The Cincinnati Reds have made some trades since my last post here, and I don’t want to rehash the trades or break them down too much. If you’re interested in my thoughts on the trade with the Dodgers or the trade with the Yankees, you can read about them here (Dodgers/White Sox) or here (Yankees). What I do want to talk about with the trades is what it appears that the Reds are trying to do and that appears to be acquire offense.

The Reds system had been considered light on offensive prospects as of two weeks ago. There was Jesse Winker and then a whole bunch of guys with some tools, but a lot of question marks that needed to be answered on their resume. The organization wasn’t barren, but short of Winker there wasn’t anyone remotely close to a “sure thing” hitting prospect in the system. In the last two weeks the Reds have acquired the following players:

  • 2B Jose Peraza
  • OF Scott Schebler
  • 3B Brandon Dixon
  • 3B Eric Jagielo
  • 2B Tony Renda
  • RHP Rookie Davis
  • RHP Caleb Cotham

Five hitters and two pitchers have been added to the organization. The mix of hitters is interesting here. Brandon Dixon stands out as the one guy with tons of work to do in order to be taken seriously as a future big leaguer, but the other four hitters all seem to have something in their offensive game that looks like it could be useful at the big league level.

Both Jose Peraza and Tony Renda play second base. That sort of comes into play in terms of where to play everyone, but having too many guys is never a problem. The two are both very high rate of contact hitters with very, very low strikeout rates. Both also lack any home run pop in their bats. The Reds also have some guy named Brandon Phillips that is still on their team, who like those two, makes a lot of contact and doesn’t have much home run power (though he still has plenty more than either of the two young guys).

The team also acquired outfielder Scott Schebler. His main calling card is power, something that the farm system really lacked in 2015 (the organization was led in home runs by two players who each hit 14). Then there was the acquisition yesterday of third baseman Eric Jagielo, another player who has power as their main calling card.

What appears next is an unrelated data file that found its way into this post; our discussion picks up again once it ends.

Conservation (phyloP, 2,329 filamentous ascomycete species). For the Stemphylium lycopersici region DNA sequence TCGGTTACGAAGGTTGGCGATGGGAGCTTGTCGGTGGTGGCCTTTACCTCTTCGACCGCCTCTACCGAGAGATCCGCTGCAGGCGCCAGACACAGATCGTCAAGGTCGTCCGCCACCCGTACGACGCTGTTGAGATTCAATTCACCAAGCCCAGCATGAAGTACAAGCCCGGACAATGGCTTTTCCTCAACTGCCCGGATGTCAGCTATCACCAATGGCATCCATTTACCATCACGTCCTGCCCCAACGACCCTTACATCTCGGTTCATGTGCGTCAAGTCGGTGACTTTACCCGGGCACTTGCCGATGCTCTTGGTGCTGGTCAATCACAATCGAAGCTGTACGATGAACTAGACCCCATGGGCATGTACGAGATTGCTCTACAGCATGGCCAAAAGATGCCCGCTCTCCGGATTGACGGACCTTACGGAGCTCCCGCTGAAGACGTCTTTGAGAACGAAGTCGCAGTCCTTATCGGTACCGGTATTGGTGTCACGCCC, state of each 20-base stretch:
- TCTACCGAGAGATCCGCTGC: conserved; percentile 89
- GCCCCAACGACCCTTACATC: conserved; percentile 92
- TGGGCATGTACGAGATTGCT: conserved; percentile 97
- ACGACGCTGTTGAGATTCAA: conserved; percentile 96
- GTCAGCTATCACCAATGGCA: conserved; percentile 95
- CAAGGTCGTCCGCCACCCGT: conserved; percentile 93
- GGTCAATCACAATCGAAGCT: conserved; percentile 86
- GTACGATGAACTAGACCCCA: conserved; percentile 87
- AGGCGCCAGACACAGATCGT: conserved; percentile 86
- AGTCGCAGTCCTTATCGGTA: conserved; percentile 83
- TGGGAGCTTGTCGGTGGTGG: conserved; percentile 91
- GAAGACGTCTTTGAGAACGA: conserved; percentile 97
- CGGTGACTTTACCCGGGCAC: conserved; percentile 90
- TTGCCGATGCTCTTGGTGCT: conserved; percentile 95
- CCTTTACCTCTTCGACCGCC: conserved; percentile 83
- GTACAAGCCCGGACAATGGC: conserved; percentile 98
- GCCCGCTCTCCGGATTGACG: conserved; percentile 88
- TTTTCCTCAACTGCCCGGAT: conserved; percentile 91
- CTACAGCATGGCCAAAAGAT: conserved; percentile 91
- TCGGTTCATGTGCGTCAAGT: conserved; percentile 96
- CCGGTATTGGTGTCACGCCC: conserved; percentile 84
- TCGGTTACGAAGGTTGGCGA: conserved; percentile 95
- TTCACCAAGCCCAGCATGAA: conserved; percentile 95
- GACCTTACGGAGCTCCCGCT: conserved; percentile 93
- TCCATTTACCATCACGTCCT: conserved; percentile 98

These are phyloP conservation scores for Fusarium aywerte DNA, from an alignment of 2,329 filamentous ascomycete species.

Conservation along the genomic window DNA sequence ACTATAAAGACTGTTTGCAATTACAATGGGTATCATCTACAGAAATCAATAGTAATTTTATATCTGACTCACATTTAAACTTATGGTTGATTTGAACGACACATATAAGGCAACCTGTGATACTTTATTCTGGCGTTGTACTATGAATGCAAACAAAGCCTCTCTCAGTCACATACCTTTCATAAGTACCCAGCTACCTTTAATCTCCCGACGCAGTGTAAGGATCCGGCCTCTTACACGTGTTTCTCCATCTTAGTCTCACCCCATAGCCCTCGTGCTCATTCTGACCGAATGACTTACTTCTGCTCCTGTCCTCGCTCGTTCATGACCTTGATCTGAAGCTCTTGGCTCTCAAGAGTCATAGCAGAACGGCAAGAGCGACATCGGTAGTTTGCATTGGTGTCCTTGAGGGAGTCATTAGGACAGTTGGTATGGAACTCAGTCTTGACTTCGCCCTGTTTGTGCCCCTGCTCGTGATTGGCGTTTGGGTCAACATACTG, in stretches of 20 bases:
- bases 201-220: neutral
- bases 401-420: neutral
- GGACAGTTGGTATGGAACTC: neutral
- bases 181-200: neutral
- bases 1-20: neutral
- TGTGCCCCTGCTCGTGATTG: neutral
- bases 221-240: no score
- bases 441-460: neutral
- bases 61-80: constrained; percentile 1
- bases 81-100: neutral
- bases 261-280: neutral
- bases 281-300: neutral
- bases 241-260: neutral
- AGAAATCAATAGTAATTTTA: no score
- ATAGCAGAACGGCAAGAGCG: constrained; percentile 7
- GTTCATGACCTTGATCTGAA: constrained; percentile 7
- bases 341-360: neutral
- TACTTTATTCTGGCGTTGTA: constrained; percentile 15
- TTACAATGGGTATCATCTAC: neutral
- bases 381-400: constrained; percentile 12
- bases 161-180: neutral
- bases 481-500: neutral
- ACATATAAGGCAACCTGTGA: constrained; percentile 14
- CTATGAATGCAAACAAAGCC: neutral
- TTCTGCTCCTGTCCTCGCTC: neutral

The outfield situation is pretty much wide open right now with a possible trade of Jay Bruce and left field currently being open, as well as the thing that the Reds don’t want to talk about that is the abysmal hitting of Billy Hamilton. While Schebler is only viable in left field, some others could play center or right field. The Reds seem to be sold on playing Eugenio Suarez at third base in favor of Zack Cozart at shortstop, at least for the time being.

Cincinnati has acquired a bunch of hitting prospects over the last two weeks via trade and realistically, only have a spot for one of them to play in the near term despite all of them being at the Double-A level or higher. They obviously believed they could move Phillips and open up another spot, but they had to know there was a chance it wouldn’t happen and of course, it didn’t.

What I like here is that the Reds are going after bats right now, regardless of where they can see them playing at. We can talk about how we feel about these particular bats, but the Reds have identified that they needed to add bats and they’ve done that. They’ve added two guys who put the bat on the ball at rates that would rank among the best in the Major Leagues if they are remotely close to as successful at doing that in the Majors as they have been in the minors with Peraza and Renda. They went out and added two legit power hitters to the system, an area that was in need of fixing.

For a team that struggled mightily on offense in the 2015 season, the Reds have seemingly been going after players that help improve the offense moving forward, if not immediately, sooner rather than later. The team seems to have a plan. Maybe it’s not the exact plan that you or I would be following to a T, but there does seem to be a plan in place and the Reds are executing it. They’ve been adding offensive pieces to the upper levels of the system, most of which seem to be ready to help the big league club in the next year. Before the two trades in December went down, the Reds farm system was inside the Top 10 in all of baseball according to JJ Cooper at Baseball America. They’ve since added more than a few quality prospects, not only strengthening the system overall, but adding to a clear deficiency that it did have on the offensive side of the ball.